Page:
WASHINGTON - The Latest on coronavirus infections hitting President Donald Trump and others in his circle (all times EDT):
Former New Jersey Gov. Chris Christie has tweeted that he’s checked himself into a hospital, hours after confirming he had tested positive for the coronavirus.
Christie says that after consulting with his doctors Saturday, he went to Morristown Medical Center on Saturday afternoon.
Christie says he is experiencing mild symptoms but because of his history of asthma, “we decided this is an important precautionary measure.”
Christie is the latest in a string of virus cases connected to President Donald Trump’s inner circle.
Trump’s former 2016 rival told The Associated Press on Friday that the last time he was with the president was Tuesday during preparations for his debate with former Vice President Joe Biden in Cleveland.
Christie said he had tested negative earlier that day.
A woman who attended a Minnesota fundraiser this week with President Donald Trump says it was “very safely done” with all guests tested beforehand and careful about social distancing.
Helene Houle tells the Minneapolis Star Tribune she paid $100,000 to be among about 40 guests at Wednesday’s fundraiser at a private home in suburban Minneapolis. Trump announced his positive test via Twitter early Friday morning.
Houle says guests were told to arrive early and were tested in their cars; she says it took about 20 minutes for results and everyone passed.
Houle says Trump spoke and took questions but did not get too close to guests. She says he posed for photos with guests but all stood at least 6 feet from him.
Houle told the newspaper: “The president was very welcoming, very personable."
President Donald Trump has told his longtime friend and sometimes lawyer Rudy Giuliani that he’s “going to beat” the coronavirus.
The New York Post says Trump called Giuliani on Saturday to assure him he’s doing fine following a sobering assessment from the White House chief of staff.
Trump reportedly told Giuliani on the call: “I feel I could get out of here right now. But they’re telling me there can always be a backstep with this disease. But I feel I could go out and do a rally."
Trump also reportedly explained that he continued to engage in high-risk activity despite the pandemic because he’s the “president of the United States. I can’t lock myself in a room. … I had to confront (the virus) so the American people stopped being afraid of it so we could deal with it responsibly.”
He also said he hopes that by beating the virus he “will be able to show people we can deal with this disease responsibly, but we shouldn’t be afraid of it.”
Trump is being treated around the clock by a team of doctors at Walter Reed National Military Medical Center.
Joe Biden says he urged some governors who wanted to endorse his presidential campaign to refrain from doing so because the Trump administration might retaliate by withholding medical supplies critical to COVID-19 relief.
Addressing a virtual town hall of the Amalgamated Transit Union town hall from Wilmington, Delaware, on Saturday, Biden said, “I probably shouldn’t say this.”
“I told some governors, don’t endorse me who wanted to endorse me. Don’t endorse me because you’ll pay a penalty,” Biden said. “You won’t get what you need from the federal government in terms of COVID prep.”
He added: “Not a joke, my word.”
Biden’s campaign has drawn the support of some leading Republicans who have broken ranks against their own party and President Donald Trump.
Asked what he would do differently in handling the coronavirus pandemic than Trump, Biden responded, “I don’t want to be attacking the president and the first lady now because they now have contracted the coronavirus.”
“Jill and I pray for their quick and full recovery,” he added, referring to his wife, Jill.
With President Donald Trump in the hospital, his campaign is launching an effort it’s calling “Operation MAGA” to maintain momentum.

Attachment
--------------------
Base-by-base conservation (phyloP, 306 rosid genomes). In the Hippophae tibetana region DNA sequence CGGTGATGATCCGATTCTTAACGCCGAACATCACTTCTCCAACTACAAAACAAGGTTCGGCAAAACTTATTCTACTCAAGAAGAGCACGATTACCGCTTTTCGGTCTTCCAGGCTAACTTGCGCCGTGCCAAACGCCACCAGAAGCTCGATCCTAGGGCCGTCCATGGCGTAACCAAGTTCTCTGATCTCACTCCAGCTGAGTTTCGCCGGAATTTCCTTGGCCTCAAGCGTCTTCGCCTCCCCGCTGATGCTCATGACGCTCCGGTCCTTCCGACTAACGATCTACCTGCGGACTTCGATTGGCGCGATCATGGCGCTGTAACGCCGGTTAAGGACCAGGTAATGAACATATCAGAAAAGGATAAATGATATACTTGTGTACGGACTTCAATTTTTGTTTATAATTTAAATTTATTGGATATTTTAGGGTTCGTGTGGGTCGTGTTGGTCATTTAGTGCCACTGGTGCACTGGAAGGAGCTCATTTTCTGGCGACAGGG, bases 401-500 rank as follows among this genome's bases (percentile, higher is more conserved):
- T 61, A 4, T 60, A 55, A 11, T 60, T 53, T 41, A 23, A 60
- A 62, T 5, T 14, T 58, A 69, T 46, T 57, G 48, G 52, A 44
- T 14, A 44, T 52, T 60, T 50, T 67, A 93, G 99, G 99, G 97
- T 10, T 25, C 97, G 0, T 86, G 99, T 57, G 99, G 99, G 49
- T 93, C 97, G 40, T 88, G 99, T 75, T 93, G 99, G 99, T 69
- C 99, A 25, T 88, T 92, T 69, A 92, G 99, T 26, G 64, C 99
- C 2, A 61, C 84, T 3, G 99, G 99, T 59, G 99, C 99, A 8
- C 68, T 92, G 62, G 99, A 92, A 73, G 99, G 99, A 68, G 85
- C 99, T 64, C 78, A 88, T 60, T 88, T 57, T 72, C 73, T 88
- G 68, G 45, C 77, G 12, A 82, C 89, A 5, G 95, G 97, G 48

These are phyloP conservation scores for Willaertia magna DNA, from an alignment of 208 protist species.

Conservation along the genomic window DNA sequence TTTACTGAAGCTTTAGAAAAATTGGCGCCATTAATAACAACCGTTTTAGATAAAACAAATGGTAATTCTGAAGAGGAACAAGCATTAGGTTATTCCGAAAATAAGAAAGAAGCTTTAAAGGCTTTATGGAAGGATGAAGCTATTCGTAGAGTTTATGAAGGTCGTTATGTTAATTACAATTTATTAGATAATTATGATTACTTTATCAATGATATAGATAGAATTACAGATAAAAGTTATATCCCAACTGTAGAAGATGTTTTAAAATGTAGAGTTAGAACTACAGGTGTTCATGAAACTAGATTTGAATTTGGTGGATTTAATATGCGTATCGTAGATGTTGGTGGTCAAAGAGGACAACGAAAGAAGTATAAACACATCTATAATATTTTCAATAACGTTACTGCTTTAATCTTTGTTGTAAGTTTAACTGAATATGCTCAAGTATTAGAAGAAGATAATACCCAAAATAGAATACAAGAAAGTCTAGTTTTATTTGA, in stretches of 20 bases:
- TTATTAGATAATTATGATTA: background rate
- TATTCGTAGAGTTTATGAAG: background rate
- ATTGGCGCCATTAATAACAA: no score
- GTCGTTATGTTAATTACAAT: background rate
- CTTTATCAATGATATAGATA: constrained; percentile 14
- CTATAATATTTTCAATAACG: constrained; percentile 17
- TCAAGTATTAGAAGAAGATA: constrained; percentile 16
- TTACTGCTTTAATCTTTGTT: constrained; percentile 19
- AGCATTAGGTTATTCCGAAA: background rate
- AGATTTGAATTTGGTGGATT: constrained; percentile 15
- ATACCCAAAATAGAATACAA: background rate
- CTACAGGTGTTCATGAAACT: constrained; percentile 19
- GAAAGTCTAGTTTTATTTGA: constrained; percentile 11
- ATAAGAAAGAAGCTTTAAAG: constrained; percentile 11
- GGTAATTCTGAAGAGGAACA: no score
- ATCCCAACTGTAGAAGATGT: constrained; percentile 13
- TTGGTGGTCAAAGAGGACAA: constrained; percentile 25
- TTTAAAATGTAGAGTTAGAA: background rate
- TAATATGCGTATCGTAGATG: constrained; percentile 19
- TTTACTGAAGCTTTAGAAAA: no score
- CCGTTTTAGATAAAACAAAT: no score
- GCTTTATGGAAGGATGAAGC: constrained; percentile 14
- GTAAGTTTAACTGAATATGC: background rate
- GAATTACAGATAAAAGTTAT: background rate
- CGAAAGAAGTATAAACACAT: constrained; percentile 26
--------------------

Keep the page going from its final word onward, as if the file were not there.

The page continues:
The operation entails “a full marshalling of top-level surrogates, campaign coalitions and Trump supporters” to carry the campaign until Trump can return to the trail, according to a campaign statement. Vice President Mike Pence and Trump’s family will be prime players in the effort, which will feature a series of online events leading up to Wednesday's vice presidential debate before moving to in-person events.
It’s unclear how the new plan differs from the campaign’s operations before Trump was hospitalized. Pence and the first family was already actively campaigning.
Pence outlined the effort in an all-staff conference call Saturday afternoon with campaign manager Bill Stepien, who has also been diagnosed with COVID-19.
“I want to encourage you to stay in the fight,” Pence told the staff.
President Donald Trump says he's “feeling well" and has voiced his appreciation for the medical professionals treating him for COVID-19 at a military hospital.
On Saturday, Trump tweeted, “Doctors, Nurses and ALL at the GREAT Walter Reed Medical Center, and others from likewise incredible institutions who have joined them, are AMAZING!!!”
He also says, “With their help, I am feeling well!”
It comes as White House chief of staff Mark Meadows said Trump went through a “very concerning” period Friday and the next 48 hours will be critical in terms of his care.
Trump’s doctors painted a rosy picture of the president’s health in a press conference at Walter Reed National Military Medical Center. But the briefing raised more questions than it answered.
The White House says Trump is expected to stay at the hospital for “a few days” and would continue to work from the hospital’s presidential suite, which is equipped to allow him to keep up his official duties.
A person familiar with President Donald Trump’s medical condition says the president had been administered supplemental oxygen at the White House on Friday before he was hospitalized.
The person was not authorized to speak publicly and spoke to The Associated Press on condition of anonymity. The revelation follows a press conference by Trump’s doctors where they refused to confirm the president had been on oxygen following his COVID-19 diagnosis Thursday. The doctors would only say that Trump was not on oxygen at the hospital.
First lady Melania Trump also has tested positive for COVID-19 and is recovering at home.
White House doctors said President Donald Trump began exhibiting “clinical indications” of COVID-19 on Thursday afternoon, earlier than previously known.
Trump's doctors held a press conference Saturday at Walter Reed Medical Center, where the president was transported Friday. They said he was doing very well and his symptoms were improving.
However, a person familiar with the president’s illness said Trump’s condition was “very concerning” but he has been improving since going to the hospital. The person was not authorized to speak publicly and spoke to AP on condition of anonymity.
Trump sent a tweet around 1 a.m. Friday confirming he had been diagnosed with coronavirus, along with first lady Melania Trump.